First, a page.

One of the main points cited by Ron Paul's libertarian defenders is his fundraising prowess. And it is indeed true that Paul has succeeded in raising far more money than most political observers would have expected. As of October 29, the Paul campaign had raised some 8.3 million dollars, and no doubt it has taken in more since then. However, now that it's clear that his candidacy is both a flop politically and likely to damage the image of libertarianism, this fundraising success turns out to be a double-edged sword. The millions of dollars spent on Paul's candidacy could surely have instead been spent in other ways that do far more to promote libertarian causes. The same goes for the time and effort invested in Paul's campaign by libertarian political activists. To take just two of many examples, imagine what all that money could have accomplished had it been given to the Institute for Justice or to the Milton Friedman Foundation.
To be sure, not all of the money Paul raised was contributed by libertarians. Some no doubt came from the sorts of people who agree more with the antiwar, right-wing populist, nativist, or conspiracy-mongering aspects of his message. But to the extent that many libertarians did contribute time and money to Paul, they would have served their cause better by investing those resources elsewhere.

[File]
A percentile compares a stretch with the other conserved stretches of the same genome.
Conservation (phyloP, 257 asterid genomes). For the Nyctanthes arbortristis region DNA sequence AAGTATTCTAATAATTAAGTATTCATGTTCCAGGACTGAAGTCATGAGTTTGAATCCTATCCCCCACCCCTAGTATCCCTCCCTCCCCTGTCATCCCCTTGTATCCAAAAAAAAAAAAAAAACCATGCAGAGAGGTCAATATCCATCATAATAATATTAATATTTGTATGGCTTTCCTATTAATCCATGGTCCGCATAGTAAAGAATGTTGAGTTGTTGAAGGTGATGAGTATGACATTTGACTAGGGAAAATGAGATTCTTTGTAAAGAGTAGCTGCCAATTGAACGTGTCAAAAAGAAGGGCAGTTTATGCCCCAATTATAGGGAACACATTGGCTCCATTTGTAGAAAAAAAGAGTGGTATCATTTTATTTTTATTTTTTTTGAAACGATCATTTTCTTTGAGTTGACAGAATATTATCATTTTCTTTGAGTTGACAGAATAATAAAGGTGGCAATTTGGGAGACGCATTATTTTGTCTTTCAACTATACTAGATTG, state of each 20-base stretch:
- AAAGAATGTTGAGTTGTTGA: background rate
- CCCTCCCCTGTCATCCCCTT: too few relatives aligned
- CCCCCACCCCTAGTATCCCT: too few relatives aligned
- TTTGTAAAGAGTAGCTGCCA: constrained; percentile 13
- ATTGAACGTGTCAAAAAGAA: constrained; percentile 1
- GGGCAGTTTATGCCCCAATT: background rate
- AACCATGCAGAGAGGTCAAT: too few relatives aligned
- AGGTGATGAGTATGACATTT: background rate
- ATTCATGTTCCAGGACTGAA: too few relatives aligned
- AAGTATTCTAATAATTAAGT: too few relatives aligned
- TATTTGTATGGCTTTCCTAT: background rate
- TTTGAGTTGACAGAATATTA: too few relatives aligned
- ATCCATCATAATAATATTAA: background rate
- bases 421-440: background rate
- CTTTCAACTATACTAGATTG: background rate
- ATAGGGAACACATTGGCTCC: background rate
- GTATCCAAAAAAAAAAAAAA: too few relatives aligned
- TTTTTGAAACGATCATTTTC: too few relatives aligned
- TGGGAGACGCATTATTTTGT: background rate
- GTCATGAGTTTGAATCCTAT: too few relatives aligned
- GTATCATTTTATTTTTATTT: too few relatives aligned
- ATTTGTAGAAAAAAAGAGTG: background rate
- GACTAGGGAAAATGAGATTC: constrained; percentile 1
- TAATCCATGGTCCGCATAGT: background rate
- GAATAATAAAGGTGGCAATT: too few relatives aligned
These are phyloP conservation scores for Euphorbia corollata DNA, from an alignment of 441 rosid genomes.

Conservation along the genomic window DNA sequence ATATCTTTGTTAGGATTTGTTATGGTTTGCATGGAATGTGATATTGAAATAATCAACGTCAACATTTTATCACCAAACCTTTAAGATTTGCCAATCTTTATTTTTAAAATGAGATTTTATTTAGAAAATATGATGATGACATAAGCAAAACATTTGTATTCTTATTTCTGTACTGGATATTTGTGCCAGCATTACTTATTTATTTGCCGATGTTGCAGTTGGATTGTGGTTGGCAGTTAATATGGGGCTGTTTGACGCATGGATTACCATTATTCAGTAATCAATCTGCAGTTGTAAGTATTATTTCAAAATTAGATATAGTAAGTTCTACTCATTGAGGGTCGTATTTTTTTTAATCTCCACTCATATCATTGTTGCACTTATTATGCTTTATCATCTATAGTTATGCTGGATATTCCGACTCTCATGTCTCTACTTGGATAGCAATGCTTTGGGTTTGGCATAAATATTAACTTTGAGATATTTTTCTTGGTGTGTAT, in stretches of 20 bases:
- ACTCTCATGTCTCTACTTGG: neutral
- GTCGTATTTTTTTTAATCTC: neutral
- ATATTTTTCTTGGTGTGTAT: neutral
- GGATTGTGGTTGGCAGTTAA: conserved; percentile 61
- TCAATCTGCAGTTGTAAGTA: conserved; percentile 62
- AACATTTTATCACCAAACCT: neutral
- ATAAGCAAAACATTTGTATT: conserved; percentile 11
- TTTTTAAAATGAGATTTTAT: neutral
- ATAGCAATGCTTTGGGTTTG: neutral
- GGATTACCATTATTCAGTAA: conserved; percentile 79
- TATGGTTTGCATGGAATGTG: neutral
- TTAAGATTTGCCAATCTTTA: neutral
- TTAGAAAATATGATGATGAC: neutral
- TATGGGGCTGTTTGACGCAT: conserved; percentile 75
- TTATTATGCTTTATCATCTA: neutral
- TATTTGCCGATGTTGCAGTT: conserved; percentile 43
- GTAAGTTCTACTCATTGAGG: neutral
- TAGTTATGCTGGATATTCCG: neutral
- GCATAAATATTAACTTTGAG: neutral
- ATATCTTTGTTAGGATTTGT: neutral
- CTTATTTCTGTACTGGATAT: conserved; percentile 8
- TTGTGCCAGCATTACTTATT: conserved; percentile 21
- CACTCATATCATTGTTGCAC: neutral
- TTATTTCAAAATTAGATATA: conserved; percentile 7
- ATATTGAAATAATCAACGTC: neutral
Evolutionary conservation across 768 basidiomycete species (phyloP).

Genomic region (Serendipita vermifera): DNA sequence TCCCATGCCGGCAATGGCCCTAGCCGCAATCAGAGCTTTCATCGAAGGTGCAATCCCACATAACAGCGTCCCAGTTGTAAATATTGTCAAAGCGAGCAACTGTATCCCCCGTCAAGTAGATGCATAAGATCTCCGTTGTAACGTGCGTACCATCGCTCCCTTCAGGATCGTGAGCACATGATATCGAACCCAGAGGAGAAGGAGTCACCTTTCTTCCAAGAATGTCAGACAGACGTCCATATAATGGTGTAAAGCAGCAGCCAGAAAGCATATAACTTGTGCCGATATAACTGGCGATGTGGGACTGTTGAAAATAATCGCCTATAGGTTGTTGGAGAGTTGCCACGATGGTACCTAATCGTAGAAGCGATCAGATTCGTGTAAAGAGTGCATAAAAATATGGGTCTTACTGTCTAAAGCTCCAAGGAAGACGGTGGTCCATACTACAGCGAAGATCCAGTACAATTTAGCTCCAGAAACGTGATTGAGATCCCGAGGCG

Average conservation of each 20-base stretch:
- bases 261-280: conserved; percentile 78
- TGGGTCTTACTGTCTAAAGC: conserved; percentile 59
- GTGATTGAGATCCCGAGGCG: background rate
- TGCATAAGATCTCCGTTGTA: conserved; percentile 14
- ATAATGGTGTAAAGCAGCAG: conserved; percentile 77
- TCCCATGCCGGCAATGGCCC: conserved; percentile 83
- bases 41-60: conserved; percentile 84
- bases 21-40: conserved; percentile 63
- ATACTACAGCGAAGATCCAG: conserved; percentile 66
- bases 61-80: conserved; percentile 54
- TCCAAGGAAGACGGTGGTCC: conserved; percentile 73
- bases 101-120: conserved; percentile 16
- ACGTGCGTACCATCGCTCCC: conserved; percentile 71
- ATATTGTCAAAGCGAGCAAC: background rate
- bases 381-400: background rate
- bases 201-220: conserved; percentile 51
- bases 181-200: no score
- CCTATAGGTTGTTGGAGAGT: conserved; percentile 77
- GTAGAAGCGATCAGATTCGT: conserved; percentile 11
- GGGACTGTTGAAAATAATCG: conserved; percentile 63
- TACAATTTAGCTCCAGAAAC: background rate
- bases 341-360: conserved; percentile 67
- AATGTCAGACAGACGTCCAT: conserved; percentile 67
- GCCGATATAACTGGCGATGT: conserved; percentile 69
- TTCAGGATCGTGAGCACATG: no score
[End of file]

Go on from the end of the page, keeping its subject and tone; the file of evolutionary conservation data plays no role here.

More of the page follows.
UPDATE: Paul's campaign claims that it raised almost $20 million in the fourth quarter of 2007 (the figure cited in the original post only covers the period up until October 29). If the claim is accurate, it further reinforces my point by making the opportunity costs of Paul's candidacy even higher than I thought.
UPDATE #2: Instapundit, and some commenters question whether the money given to Ron Paul really would have gone to other libertarian causes had he not run for president. Maybe, Instapundit suggests, it would have gone to "beer and skittles" instead. Perhaps so. But to the extent that some of that $20 million came from committed libertarian activists, it is not implausible to suggest that it might have gone to other libertarian causes instead. In addition, my main point is that libertarian donors should invest their funds in projects with better returns for libertarians than Paul's presidential bid - whether or not those donors are actually inclined to do so. Finally, even more spending on "beer and skittles" might have been better for libertarianism than the damaging debacle that Paul's campaign is rapidly becoming.
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